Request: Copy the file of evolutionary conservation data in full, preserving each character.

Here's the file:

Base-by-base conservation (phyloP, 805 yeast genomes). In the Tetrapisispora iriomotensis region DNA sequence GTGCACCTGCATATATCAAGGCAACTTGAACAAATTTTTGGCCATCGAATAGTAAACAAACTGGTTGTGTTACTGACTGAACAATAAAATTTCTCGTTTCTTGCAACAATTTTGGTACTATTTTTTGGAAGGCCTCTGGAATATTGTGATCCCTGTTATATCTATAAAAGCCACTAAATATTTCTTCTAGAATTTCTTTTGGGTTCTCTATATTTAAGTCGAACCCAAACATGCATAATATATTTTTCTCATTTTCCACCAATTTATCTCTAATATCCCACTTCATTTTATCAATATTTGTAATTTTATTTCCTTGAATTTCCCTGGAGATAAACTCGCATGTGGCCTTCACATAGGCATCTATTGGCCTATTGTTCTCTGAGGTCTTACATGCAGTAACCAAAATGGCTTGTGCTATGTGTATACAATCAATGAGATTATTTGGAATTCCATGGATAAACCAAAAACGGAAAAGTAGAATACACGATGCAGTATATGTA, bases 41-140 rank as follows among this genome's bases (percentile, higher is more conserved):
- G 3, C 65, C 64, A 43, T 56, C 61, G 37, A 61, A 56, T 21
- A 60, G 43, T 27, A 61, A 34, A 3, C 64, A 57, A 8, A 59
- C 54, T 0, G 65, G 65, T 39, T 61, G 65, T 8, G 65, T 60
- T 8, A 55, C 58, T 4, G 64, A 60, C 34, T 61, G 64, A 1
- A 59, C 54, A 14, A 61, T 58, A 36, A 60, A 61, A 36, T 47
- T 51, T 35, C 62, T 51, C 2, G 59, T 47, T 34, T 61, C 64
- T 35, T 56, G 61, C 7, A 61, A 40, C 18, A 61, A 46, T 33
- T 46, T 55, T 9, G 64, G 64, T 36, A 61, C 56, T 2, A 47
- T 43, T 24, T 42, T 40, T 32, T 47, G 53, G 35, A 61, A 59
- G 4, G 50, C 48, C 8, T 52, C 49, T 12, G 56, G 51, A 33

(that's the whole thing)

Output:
Base-by-base conservation (phyloP, 805 yeast genomes). In the Tetrapisispora iriomotensis region DNA sequence GTGCACCTGCATATATCAAGGCAACTTGAACAAATTTTTGGCCATCGAATAGTAAACAAACTGGTTGTGTTACTGACTGAACAATAAAATTTCTCGTTTCTTGCAACAATTTTGGTACTATTTTTTGGAAGGCCTCTGGAATATTGTGATCCCTGTTATATCTATAAAAGCCACTAAATATTTCTTCTAGAATTTCTTTTGGGTTCTCTATATTTAAGTCGAACCCAAACATGCATAATATATTTTTCTCATTTTCCACCAATTTATCTCTAATATCCCACTTCATTTTATCAATATTTGTAATTTTATTTCCTTGAATTTCCCTGGAGATAAACTCGCATGTGGCCTTCACATAGGCATCTATTGGCCTATTGTTCTCTGAGGTCTTACATGCAGTAACCAAAATGGCTTGTGCTATGTGTATACAATCAATGAGATTATTTGGAATTCCATGGATAAACCAAAAACGGAAAAGTAGAATACACGATGCAGTATATGTA, bases 41-140 rank as follows among this genome's bases (percentile, higher is more conserved):
- G 3, C 65, C 64, A 43, T 56, C 61, G 37, A 61, A 56, T 21
- A 60, G 43, T 27, A 61, A 34, A 3, C 64, A 57, A 8, A 59
- C 54, T 0, G 65, G 65, T 39, T 61, G 65, T 8, G 65, T 60
- T 8, A 55, C 58, T 4, G 64, A 60, C 34, T 61, G 64, A 1
- A 59, C 54, A 14, A 61, T 58, A 36, A 60, A 61, A 36, T 47
- T 51, T 35, C 62, T 51, C 2, G 59, T 47, T 34, T 61, C 64
- T 35, T 56, G 61, C 7, A 61, A 40, C 18, A 61, A 46, T 33
- T 46, T 55, T 9, G 64, G 64, T 36, A 61, C 56, T 2, A 47
- T 43, T 24, T 42, T 40, T 32, T 47, G 53, G 35, A 61, A 59
- G 4, G 50, C 48, C 8, T 52, C 49, T 12, G 56, G 51, A 33